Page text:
This article has been reproduced with permission from Public Discourse.

“Spontaneous creation is the reason there is
something rather than nothing, why the Universe exists, why we exist. It
is not necessary to invoke God…  to set the Universe going.” Such
is the affirmation of Stephen Hawking found in his newly released book, The
Grand Design
. It is not unusual to hear a distinguished scientist
make the claim that the universe and everything about it is, at least in
principle, exhaustively explicable in terms of contemporary science.

his famous book, A Brief History of Time (1988), Hawking did
admit that perhaps a god was needed to choose the basic laws of physics
and that, accordingly, if a grand unified theory of scientific
explanation were at hand we would come to know “the mind of God.” Now
Hawking thinks that, more broadly, we can do away with an appeal to a
creator, at least as he understands what ‘to create’ means. Citing a
version of contemporary string theory, known as “M-theory,” Hawking
tells us that the “creation” of a great many universes out of nothing
“does not require the intervention of some supernatural being or god.”
Rather, these multiple universes “arise naturally from physical law.”
Ultimate questions about the nature of existence which have intrigued
philosophers for millennia are, so he claims, now the province of
science, and “philosophy is dead.”

Hawking’s new book invites us to think again about what it means “to
create” and what, if anything, the natural sciences can tell us about
it. The assertion—which is broadly philosophical and certainly not
scientific—that the universe is self-sufficient, without any need for a
Creator to explain why there is something rather than nothing, is the
result of fundamental confusions about the explanatory domains of the
natural sciences and philosophy. What is often being affirmed is a kind
of “totalizing naturalism” that eliminates the need for any appeal to
explanations which employ principles that transcend the world of
physical things. Whether we speak of explanations of the Big Bang itself
(such as quantum tunneling from nothing) or of some version of a
multiverse hypothesis, or of self-organizing principles in biological
change (including appeals to randomness and chance as ultimate
explanations), the conclusion which seems inescapable to many is that
there is no need to appeal to a Creator, that is, to any cause which is
outside the natural order.

Many cosmologists who now routinely speak of what happened “before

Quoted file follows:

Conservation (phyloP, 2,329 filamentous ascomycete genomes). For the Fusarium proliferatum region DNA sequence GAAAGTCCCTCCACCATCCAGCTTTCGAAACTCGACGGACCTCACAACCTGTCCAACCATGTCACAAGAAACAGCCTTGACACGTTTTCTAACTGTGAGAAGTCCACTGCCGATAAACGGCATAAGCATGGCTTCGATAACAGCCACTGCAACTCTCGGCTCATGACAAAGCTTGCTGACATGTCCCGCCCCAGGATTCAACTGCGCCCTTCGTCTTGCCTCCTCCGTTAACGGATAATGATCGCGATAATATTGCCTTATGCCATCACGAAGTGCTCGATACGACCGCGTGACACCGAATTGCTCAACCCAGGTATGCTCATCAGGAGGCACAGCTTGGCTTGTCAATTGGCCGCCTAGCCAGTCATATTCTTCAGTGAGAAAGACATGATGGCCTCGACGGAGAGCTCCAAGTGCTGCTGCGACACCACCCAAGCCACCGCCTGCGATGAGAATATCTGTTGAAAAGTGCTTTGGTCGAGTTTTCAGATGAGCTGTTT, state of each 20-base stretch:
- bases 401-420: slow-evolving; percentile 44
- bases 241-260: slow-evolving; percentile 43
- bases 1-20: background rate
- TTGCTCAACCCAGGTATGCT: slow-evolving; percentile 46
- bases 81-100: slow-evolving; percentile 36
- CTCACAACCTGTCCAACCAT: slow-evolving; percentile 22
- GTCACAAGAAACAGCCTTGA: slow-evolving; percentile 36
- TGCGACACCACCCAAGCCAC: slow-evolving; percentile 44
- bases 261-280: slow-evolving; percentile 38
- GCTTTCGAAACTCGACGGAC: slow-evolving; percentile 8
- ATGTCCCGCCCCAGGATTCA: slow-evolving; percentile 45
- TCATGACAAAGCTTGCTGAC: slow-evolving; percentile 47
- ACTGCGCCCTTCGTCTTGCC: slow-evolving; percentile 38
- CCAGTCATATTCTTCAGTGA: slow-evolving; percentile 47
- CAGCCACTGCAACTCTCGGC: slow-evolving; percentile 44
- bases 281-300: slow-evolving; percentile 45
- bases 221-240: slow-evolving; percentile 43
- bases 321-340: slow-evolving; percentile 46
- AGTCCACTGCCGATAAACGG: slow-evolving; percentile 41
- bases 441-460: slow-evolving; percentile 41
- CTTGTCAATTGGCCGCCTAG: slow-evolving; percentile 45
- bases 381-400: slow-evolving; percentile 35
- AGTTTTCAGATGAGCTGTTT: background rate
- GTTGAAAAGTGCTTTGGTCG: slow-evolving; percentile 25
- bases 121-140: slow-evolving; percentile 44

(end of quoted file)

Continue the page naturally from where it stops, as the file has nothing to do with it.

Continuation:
the Big Bang” think that to reject some original Big Bang is to
eliminate the need for a Creator. They deny the need for a Creator
because they think that “to be created” means to have a temporal
beginning. In such a scenario, accepting or rejecting a Creator is tied
to accepting or to explaining away an original Big Bang. You might
remember Hawking’s famous rhetorical question: “So long as the universe
had a beginning, we could suppose it had a creator. But if the universe
is really completely self-contained, having no boundary or edge, it
would have neither beginning nor end: it would simply be. What place,
then, for a creator?”

What place, indeed? Creation, as a metaphysical notion, affirms that
all that is, in whatever way or ways it is, depends upon God as cause.
The natural sciences have as their subject the world of changing things:
from subatomic particles to acorns to galaxies. Whenever there is a
change there must be something that changes. Whether these changes are
biological or cosmological, without beginning or end, or temporally
finite, they remain processes. Creation, on the other hand, is the
radical causing of the whole existence of whatever exists. Creation is
not a change. To cause completely something to exist is not to produce a
change in something, is not to work on or with some existing material.
When God’s creative act is said to be “out of nothing,” what is meant is
that God does not use anything in creating all that is: it does not
mean that there is a change from “nothing” to “something.” In the
quotation cited at the beginning of this essay we find Hawking telling
us that it is not necessary “to invoke God . . .to set the Universe
going.” But creation does not mean “to set the Universe going”—as though
some change occurred at a putative beginning. To deny such a change, as
Hawking does, is not to deny creation.